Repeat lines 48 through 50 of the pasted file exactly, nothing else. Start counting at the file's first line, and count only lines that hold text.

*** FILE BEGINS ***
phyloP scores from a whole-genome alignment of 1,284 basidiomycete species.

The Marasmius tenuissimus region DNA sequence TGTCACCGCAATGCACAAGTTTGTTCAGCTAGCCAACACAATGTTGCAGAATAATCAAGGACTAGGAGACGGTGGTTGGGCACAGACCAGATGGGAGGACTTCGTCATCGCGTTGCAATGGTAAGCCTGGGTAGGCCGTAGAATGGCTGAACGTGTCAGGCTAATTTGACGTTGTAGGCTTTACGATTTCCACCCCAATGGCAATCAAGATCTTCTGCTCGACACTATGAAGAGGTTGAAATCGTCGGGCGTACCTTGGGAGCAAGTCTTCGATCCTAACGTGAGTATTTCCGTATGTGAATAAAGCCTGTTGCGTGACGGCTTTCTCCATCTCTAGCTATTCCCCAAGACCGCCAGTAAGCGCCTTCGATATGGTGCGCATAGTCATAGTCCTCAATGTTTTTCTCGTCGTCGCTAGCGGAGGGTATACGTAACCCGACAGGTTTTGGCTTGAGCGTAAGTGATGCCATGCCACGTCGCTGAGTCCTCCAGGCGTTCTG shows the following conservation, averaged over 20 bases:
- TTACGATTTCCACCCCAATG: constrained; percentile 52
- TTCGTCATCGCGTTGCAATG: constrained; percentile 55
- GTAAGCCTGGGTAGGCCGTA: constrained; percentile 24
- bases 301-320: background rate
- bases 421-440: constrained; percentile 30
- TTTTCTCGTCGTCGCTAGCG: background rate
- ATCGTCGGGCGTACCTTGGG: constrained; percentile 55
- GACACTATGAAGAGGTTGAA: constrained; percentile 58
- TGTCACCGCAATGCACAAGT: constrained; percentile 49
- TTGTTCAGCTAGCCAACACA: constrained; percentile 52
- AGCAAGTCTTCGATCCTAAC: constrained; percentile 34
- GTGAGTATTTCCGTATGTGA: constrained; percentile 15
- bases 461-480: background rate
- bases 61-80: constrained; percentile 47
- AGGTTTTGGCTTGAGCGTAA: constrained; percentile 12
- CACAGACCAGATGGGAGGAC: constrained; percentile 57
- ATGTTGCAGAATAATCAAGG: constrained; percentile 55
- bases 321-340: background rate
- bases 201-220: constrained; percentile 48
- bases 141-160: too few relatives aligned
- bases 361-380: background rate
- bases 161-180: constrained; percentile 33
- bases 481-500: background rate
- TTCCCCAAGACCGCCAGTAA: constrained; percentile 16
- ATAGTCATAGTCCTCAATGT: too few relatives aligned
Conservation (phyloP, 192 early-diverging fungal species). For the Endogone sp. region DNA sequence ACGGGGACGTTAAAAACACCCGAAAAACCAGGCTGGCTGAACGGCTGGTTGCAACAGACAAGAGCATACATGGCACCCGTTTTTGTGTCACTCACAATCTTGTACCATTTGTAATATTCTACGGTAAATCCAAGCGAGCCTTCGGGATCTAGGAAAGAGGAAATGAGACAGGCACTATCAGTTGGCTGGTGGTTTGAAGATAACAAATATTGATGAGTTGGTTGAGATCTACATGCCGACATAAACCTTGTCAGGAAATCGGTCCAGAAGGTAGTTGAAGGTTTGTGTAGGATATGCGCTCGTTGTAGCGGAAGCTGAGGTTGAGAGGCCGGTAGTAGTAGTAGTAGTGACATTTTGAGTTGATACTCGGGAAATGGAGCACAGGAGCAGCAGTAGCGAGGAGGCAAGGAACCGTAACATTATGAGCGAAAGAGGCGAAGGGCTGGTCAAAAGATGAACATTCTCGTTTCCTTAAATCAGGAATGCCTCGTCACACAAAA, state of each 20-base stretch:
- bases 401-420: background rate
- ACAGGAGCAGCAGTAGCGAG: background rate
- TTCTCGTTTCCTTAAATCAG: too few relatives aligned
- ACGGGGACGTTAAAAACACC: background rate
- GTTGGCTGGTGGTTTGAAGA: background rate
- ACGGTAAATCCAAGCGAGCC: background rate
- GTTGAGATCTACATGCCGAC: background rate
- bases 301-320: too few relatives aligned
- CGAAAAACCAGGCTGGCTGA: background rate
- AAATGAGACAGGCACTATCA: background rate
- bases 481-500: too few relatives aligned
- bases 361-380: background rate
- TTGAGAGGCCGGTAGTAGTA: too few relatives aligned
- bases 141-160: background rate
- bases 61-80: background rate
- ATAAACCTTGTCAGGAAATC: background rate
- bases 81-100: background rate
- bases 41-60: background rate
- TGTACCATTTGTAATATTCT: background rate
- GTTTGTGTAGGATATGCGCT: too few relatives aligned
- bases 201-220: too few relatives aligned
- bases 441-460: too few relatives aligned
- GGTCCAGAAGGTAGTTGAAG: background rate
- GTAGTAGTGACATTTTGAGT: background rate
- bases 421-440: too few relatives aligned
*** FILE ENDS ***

- GTTTGTGTAGGATATGCGCT: too few relatives aligned
- bases 201-220: too few relatives aligned
- bases 441-460: too few relatives aligned